Want to make Toronto better? Learn from a drug dealer
|Rev. Jim Parker.|
The Boston preacher wanted to make his crime-ridden, shady neighbourhood better. He wanted to reach out to the youth in positive ways, but everything he tried didn’t work.
Finally in desperation, the Boston preacher approached the local drug dealer.
“Sir,” he said, “I want to help the youth of this community, but nothing I do seems to attract any youth.”
“Yes...,” the drug dealer replied.
“But I notice,” responded the preacher, “that your Youth Ministry is doing quite well.”
“Yes...,” replied the drug dealer.
The preacher then asked his question: “What, may I ask, is your secret?”
“You really want to know?”
“I do,” the preacher nodded emphatically, “I really want to know what makes you so successful.”
“It’s simple,” declared the drug dealer sincerely, “I’m there ... and you’re not. When Jamal comes home from school, I’m there and you’re not. When Susie wants excitement, I’m there and you’re not. When Mark wants a job, I’m there and you’re not.”This is a true story that speaks volumes of truth for our city. The good people of our city must stand up and “be there” -- be an active force for good, be a presence for peace, productivity and constructive decisions.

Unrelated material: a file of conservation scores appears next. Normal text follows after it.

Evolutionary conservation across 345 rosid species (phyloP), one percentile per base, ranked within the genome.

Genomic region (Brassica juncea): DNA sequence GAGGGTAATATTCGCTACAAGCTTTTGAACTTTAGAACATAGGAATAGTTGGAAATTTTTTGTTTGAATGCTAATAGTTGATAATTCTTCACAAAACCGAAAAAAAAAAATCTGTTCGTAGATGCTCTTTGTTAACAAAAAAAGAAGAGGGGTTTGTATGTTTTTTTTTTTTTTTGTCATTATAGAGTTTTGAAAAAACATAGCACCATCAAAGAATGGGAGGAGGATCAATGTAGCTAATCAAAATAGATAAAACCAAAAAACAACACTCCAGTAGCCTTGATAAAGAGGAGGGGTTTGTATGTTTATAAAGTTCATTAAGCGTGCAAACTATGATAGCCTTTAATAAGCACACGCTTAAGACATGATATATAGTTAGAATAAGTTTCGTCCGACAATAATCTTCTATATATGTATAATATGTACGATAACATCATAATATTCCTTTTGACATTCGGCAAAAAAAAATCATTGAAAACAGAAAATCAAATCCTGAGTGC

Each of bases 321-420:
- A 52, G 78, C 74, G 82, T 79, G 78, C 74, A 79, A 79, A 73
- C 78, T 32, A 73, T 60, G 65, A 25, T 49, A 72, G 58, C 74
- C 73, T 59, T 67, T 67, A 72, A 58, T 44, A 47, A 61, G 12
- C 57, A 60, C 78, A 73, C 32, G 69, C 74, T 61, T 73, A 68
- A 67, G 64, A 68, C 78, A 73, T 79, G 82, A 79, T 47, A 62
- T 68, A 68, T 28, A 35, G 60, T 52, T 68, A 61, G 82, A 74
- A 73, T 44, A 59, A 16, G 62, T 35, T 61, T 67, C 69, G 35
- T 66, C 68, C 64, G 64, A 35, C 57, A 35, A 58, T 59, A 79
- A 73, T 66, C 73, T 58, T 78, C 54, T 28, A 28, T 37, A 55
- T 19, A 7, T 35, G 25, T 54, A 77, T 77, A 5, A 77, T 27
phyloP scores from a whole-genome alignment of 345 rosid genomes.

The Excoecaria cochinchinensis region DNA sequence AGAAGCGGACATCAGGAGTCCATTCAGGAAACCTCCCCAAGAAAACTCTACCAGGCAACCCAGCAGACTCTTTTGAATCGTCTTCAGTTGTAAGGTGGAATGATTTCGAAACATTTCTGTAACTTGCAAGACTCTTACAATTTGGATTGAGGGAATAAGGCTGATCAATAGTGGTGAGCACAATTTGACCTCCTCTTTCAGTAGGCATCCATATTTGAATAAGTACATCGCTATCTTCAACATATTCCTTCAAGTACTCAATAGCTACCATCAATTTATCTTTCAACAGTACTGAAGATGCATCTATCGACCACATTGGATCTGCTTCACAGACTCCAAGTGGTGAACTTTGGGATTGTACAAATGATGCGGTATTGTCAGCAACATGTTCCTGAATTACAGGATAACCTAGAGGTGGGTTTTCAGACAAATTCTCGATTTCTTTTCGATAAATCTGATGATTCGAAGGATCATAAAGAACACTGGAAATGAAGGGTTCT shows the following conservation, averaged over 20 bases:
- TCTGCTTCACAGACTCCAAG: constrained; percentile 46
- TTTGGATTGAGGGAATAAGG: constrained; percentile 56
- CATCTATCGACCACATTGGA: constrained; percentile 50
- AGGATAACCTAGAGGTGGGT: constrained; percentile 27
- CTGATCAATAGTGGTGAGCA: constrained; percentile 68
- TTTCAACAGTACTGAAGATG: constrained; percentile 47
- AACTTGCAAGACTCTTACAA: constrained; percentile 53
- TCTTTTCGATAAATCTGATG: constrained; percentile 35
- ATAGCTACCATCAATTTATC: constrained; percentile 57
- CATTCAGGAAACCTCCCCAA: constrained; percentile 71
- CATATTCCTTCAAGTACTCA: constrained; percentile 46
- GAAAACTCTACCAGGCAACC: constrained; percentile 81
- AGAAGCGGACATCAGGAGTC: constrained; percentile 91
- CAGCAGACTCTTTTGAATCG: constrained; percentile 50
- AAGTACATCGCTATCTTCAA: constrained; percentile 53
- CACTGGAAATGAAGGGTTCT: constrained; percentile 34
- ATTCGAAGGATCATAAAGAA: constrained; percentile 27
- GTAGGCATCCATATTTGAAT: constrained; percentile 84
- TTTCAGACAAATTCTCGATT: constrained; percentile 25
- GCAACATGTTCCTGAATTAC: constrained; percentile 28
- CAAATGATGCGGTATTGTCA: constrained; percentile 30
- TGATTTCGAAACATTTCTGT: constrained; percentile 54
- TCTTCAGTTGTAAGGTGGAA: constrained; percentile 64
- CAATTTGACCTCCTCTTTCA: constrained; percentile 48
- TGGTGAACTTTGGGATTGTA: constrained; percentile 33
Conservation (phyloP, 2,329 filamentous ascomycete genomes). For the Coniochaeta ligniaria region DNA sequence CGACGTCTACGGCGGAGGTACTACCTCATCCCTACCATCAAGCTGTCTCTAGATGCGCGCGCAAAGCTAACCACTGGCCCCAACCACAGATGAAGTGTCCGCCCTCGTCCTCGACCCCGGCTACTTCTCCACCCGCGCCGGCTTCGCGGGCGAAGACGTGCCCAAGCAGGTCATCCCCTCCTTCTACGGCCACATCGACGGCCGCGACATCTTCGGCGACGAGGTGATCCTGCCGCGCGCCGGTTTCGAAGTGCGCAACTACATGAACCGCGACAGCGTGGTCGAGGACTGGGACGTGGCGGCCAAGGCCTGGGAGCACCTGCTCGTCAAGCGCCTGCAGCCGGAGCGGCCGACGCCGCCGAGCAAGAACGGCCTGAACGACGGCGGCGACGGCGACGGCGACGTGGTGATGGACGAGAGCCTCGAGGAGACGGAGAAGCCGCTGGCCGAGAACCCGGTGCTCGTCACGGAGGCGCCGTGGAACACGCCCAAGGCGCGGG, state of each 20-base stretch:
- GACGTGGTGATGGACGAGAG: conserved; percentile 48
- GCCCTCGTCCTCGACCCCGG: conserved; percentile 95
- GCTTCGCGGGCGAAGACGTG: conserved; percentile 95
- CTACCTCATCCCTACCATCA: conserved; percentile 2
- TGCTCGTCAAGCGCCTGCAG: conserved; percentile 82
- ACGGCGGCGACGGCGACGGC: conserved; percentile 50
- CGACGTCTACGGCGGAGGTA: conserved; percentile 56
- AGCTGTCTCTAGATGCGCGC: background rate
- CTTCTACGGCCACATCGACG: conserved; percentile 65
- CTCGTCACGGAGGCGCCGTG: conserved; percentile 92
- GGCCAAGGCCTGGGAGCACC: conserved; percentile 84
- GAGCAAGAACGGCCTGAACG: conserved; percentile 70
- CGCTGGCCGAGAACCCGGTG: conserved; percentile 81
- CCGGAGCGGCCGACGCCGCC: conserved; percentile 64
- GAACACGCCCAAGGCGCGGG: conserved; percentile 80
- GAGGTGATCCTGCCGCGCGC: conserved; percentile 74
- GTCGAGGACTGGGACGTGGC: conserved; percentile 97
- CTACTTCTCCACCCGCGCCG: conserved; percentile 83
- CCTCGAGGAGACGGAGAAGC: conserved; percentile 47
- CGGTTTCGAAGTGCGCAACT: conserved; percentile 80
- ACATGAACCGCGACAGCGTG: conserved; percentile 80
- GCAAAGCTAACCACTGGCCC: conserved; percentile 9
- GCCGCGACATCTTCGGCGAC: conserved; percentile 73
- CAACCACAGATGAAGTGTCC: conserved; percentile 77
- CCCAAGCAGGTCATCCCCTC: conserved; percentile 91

Our politicians need to “be there”: we need politicians who are not so concerned about getting re-elected, being politically correct, looking brilliant, or doing the minimum, but rather primarily concerned with supporting positive groups, with looking out for the best interests of our residents, with helping to keep our city from unproductive forces, and with doing what is right.
We need to elect men and women committed to positive action and “getting their hands dirty” to improve our city.